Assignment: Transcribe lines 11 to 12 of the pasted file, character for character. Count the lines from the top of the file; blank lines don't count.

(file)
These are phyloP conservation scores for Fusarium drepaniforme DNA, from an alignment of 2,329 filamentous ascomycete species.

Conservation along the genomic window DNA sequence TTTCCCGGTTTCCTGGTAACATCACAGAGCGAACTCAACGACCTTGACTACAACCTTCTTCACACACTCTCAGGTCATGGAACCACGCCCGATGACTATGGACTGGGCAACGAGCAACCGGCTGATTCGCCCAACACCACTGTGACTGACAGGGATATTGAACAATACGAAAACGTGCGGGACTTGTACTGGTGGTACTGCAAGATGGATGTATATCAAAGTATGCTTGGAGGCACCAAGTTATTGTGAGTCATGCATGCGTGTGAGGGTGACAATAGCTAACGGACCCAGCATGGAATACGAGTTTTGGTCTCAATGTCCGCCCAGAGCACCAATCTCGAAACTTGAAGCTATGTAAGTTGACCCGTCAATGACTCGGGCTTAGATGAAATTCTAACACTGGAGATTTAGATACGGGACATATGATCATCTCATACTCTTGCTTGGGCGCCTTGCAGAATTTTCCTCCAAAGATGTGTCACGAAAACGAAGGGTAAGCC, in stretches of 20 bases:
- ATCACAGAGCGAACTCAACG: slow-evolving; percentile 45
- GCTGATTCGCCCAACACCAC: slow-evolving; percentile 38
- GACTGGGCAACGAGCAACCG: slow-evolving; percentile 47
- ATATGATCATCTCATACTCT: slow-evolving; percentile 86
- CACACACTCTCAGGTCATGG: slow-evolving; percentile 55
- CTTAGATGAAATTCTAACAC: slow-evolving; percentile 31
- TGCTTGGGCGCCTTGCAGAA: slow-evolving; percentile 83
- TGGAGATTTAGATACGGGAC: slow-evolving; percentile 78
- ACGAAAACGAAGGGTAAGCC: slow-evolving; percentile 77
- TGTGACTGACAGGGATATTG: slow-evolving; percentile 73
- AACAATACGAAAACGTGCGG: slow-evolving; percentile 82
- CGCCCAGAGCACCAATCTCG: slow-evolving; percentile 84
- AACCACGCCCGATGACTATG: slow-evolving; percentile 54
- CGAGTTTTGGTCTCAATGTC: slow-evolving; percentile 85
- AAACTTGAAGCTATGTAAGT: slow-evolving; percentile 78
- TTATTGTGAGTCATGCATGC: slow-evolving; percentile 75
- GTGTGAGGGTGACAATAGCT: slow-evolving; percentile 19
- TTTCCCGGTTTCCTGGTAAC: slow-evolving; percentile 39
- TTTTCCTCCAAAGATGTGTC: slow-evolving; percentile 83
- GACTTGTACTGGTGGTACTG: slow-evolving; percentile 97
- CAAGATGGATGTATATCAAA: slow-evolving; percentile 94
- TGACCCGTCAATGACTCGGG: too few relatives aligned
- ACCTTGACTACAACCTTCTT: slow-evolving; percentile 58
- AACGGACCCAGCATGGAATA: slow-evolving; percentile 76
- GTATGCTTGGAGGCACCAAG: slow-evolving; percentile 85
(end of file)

- ACGAAAACGAAGGGTAAGCC: slow-evolving; percentile 77
- TGTGACTGACAGGGATATTG: slow-evolving; percentile 73